A commonly chosen genre for a sick day is that of the Tear Jerker. Movies that inspire watery eyes or, depending on the individual, full blown weeping. The best part of these movies is that you will most likely care about the characters, empathize with their struggles, and become immersed in the story. This process will allow you to forget your own troubles for a while. The issue, however, is right in the title itself. Tears. Depending on what you are sick with, you may be congested, your blood pressure may be high, you may be dehydrated, or possibly have a headache. And tears are the enemy of all of these conditions. When you cry, it increases the pressure it your head, causing all of the aforementioned problems to worsen dramatically. Furthermore, due to the fact that you are already in a fragile state, your weepiness levels will most likely be heightened leading to positively painful bawling. For this reason tear jerkers are most appropriate for injuries, joint pain, and anything as far removed from your head as possible.

By contrast, a severely underrated movie genre for sick days is that of Action and Adventure. The problems with this genre are obvious. The jerky camera, flashing lights, and loud noises can all be extremely difficult for those with migraines, or anyone trying to relax. There is, however, a wonderfully cathartic aspect to watching apocalypses and battles of all kinds while unwell. When you feel like your world must be ending it is sometimes nice to see your emotions mirrored on the screen. Moreover, you really don’t have to think to keep up with the story, which is always a good thing in these situations.

This brings us to the last genre of the list and my personal favorite: Disney Movies. I am quite favorably biased towards this category as it has been my salvation on numerous occasions. These movies are filled with childhood memories, solid morals, clever lines that used to slide right over our heads, straightforward plots, and happy endings. Unfortunately, I must admit that if you are in need of something strong to pull you out of your misery, these movies may not be the best choice for you. While they are created with the goal of holding a child’s attention, that power is somewhat lessened when you know exactly what is going to happen. Disney movies are akin to a cup of  chamomile tea or a glass of wine. Perhaps not the most exciting and not all that strong, but they will make you feel nice and warm inside which is sometimes all you need.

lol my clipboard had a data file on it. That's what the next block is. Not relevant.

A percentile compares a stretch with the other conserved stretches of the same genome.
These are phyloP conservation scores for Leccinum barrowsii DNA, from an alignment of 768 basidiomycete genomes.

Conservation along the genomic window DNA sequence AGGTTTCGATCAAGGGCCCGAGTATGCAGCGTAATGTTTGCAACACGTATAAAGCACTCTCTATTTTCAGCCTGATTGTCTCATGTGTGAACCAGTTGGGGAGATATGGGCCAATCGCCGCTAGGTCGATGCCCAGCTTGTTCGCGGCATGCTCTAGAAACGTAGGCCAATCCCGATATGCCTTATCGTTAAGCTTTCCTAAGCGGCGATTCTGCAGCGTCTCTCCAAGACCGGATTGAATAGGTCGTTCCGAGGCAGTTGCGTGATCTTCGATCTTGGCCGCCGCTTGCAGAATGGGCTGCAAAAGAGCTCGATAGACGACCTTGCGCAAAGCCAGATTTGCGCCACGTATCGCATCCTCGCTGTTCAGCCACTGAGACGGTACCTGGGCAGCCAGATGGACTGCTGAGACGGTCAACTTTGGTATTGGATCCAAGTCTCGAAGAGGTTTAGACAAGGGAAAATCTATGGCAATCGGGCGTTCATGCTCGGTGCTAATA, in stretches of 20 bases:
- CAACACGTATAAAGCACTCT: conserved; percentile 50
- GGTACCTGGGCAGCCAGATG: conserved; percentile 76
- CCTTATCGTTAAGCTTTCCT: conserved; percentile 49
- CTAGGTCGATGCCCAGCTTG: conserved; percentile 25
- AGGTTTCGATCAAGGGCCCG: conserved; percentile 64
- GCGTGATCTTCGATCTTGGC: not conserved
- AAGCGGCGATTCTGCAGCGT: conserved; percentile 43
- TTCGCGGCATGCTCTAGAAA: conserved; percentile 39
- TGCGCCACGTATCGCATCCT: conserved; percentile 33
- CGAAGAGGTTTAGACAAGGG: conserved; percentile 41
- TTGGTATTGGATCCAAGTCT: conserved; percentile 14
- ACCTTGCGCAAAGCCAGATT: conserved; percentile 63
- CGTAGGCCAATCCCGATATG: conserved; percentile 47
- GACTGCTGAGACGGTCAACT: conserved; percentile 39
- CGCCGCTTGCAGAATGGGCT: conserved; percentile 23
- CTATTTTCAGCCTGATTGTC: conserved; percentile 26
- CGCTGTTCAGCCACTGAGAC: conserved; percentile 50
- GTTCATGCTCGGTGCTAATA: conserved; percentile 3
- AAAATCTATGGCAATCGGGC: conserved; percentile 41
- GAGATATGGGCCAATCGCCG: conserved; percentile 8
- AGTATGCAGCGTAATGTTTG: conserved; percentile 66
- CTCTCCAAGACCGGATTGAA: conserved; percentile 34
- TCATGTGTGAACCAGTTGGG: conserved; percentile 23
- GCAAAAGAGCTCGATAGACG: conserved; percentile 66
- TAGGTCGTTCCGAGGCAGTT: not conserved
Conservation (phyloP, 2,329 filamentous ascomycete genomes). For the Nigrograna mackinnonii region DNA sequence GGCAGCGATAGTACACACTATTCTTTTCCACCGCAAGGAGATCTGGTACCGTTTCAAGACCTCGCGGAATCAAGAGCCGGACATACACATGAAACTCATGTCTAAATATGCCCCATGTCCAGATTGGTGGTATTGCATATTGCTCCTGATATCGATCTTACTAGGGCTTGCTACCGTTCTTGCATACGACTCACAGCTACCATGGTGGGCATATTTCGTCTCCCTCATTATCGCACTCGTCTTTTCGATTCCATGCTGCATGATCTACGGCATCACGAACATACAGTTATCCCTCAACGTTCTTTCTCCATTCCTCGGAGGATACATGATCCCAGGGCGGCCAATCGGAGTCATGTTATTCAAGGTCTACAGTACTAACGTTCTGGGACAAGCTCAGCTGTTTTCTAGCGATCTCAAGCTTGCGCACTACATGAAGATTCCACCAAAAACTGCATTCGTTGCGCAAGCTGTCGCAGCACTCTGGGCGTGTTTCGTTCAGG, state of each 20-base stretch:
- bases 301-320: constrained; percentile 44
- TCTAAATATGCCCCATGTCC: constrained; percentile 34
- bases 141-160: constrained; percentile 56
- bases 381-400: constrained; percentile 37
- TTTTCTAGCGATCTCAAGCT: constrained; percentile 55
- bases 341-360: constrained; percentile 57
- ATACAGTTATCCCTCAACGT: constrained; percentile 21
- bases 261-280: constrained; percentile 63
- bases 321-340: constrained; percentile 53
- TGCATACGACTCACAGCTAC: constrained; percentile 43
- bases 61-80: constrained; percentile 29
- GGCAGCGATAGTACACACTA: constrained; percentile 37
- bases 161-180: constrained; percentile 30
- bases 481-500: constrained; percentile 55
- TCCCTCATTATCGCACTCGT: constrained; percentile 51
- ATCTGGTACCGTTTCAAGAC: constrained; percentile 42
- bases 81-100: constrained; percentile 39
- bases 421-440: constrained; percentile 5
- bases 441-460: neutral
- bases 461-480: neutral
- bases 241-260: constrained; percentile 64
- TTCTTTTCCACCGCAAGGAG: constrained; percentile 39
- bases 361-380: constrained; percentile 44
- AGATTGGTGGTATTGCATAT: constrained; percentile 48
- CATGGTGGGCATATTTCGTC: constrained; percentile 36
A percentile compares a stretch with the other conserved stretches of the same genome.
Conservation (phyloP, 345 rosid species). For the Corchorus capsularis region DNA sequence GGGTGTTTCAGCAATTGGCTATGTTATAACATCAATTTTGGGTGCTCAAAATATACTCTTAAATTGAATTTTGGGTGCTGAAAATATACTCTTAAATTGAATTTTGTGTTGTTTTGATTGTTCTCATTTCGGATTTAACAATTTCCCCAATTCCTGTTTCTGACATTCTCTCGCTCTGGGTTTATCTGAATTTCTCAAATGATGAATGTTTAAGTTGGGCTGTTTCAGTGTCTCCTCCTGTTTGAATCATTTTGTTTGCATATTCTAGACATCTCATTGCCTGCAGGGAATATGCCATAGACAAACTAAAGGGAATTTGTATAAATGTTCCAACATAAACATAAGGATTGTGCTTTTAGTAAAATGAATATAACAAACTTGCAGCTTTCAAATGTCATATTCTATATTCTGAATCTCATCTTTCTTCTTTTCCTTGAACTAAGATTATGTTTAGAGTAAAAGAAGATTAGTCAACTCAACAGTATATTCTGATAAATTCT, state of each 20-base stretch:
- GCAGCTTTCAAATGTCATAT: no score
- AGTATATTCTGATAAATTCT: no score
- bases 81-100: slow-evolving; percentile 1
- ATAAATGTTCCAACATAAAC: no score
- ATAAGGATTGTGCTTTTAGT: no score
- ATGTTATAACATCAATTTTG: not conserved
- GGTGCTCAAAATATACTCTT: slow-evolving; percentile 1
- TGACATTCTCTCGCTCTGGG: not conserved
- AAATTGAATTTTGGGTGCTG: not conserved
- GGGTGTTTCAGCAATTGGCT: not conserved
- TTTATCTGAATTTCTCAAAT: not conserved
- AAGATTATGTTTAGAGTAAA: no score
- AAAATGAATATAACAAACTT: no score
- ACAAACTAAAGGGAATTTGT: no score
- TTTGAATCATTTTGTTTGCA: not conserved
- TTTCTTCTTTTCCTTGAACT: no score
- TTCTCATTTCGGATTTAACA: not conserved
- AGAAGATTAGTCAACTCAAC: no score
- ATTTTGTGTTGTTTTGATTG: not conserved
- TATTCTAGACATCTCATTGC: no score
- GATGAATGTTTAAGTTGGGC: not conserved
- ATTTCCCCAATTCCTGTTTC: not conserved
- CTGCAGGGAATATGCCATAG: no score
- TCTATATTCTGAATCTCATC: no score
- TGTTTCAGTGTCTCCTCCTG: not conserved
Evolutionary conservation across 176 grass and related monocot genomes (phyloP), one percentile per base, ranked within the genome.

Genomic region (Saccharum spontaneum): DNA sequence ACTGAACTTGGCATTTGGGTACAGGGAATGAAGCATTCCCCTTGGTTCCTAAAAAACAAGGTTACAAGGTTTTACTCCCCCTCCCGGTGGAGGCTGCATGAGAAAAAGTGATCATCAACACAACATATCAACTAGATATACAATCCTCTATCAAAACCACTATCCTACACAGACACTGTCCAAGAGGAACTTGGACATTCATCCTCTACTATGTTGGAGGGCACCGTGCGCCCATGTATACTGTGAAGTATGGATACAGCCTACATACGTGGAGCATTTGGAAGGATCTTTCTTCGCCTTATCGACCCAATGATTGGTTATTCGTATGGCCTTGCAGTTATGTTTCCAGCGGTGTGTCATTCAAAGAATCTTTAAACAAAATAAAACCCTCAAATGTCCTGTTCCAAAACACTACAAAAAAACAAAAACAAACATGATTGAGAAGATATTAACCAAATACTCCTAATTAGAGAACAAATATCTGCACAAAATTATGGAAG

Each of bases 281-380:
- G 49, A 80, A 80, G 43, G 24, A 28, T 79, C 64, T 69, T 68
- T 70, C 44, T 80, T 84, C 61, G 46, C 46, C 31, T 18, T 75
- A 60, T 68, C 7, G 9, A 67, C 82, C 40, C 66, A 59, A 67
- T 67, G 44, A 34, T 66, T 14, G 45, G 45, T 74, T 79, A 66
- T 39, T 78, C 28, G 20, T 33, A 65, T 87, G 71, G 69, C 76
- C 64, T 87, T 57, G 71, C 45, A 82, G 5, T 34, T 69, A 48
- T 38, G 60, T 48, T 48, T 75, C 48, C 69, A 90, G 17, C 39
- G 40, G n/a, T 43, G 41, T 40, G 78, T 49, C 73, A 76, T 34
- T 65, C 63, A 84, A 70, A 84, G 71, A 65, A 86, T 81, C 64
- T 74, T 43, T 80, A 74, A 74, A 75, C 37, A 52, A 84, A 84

I hope that this helps when the time comes and I sincerely hope that you won’t be facing this intimidating movie decision for a while. When a sick day does arrive, I wish you the best of luck, from my couch to yours, in both your recovery and choice of entertainment. The good news is, if your first selection doesn’t end up being perfect, you can always choose a second one. And another one after that. After all, you have all day!

Stages of the ER

Recently a number of people in my life have been spending time in the Emergency Room. I happen to be quite well acquainted with the hell located behind those constantly sliding doors (an occupational hazard of the chronic illness life), but it was interesting to hear tales from a new perspective. While their reasons varied from sprains and head injuries to appendicitis and chest pain, their experiences had quite a bit in common. They all went through a harrowing emotional journey, cyclical in nature and unique to the ER experience. I have come to realize that this experience is universal to all those who dare approach the triage desk, and have compiled a list of the five stages that occur in a constant, never ending loop.

Stage 1: Denial